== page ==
What will it mean to have a steady stream of animal and microbial genes entering the gene pools of plants in wild ecosystems?
Private companies and the federal government are pouring significant resources into biotechnology, and the major application of genetic engineering to agriculture is transgenic crops. This carefully reasoned science and policy assessment shows that the commercialization and release of transgenic crops on millions of acres of farmland can pose serious—and costly—environmental risks. The authors propose a practical, feasible method of conducting precommercialization evaluations that will balance the needs of ecological safety with those of agriculture and business, and that will assist governments seeking to identify and protect against two of the most significant risks.
Rissler and Mellon first define transgenic plants and review research currently under way in the field of crop biotechnology. They then identify and categorize the environmental risks presented by commercial uses of transgenic crops. These include the potential of transgenic crops to become weeds or to produce weeds with transgene properties such as herbicide resistance that may require costly control programs. Plants engineered to contain virus particles may facilitate the creation of new viruses that can affect economically important crops.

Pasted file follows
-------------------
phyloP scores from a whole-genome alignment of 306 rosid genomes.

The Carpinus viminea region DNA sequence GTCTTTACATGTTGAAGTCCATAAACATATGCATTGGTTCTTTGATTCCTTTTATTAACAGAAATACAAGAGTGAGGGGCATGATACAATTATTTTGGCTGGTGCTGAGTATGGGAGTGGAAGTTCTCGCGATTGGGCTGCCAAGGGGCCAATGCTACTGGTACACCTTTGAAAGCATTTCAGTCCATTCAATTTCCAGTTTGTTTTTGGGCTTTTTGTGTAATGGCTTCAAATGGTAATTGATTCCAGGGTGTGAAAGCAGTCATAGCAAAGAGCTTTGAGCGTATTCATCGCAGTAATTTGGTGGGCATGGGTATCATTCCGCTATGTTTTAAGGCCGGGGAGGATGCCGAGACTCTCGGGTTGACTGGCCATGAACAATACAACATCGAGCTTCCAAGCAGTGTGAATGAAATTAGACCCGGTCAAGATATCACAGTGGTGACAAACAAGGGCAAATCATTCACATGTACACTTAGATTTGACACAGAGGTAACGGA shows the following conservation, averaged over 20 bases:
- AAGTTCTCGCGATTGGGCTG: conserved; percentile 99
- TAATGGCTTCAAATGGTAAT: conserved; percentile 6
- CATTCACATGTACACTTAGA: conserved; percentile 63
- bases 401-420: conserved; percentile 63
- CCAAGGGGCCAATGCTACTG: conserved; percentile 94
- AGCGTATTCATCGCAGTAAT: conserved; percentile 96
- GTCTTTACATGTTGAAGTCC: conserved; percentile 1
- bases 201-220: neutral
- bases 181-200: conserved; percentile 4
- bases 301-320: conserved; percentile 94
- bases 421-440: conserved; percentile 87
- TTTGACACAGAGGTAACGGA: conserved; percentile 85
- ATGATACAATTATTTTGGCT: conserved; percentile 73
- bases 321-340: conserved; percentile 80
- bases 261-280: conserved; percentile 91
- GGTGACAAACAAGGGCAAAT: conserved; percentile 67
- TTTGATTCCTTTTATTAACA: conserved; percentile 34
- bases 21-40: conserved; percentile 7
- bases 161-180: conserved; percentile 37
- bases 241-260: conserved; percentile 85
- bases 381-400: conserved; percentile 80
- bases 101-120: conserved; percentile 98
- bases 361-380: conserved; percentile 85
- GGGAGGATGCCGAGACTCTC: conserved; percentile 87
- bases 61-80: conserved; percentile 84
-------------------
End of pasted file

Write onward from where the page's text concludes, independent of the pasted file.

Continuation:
Looking at global seed trade, the authors discuss the relationship between commercial approval in the United States and environmental risks abroad. Of particular concern is the flow of novel genes into the centers of crop biodiversity, primarily in the developing world, that could threaten the genetic base of the world's future food supply.
The authors conclude by reviewing the current status of U.S. regulations governing transgenic crops. They discuss the difficulties that this new terrain presents to regulators, and offer recommendations concerning the commercial development, risk assessment, and regulation of these crops.
Copublished with the Union of Concerned Scientists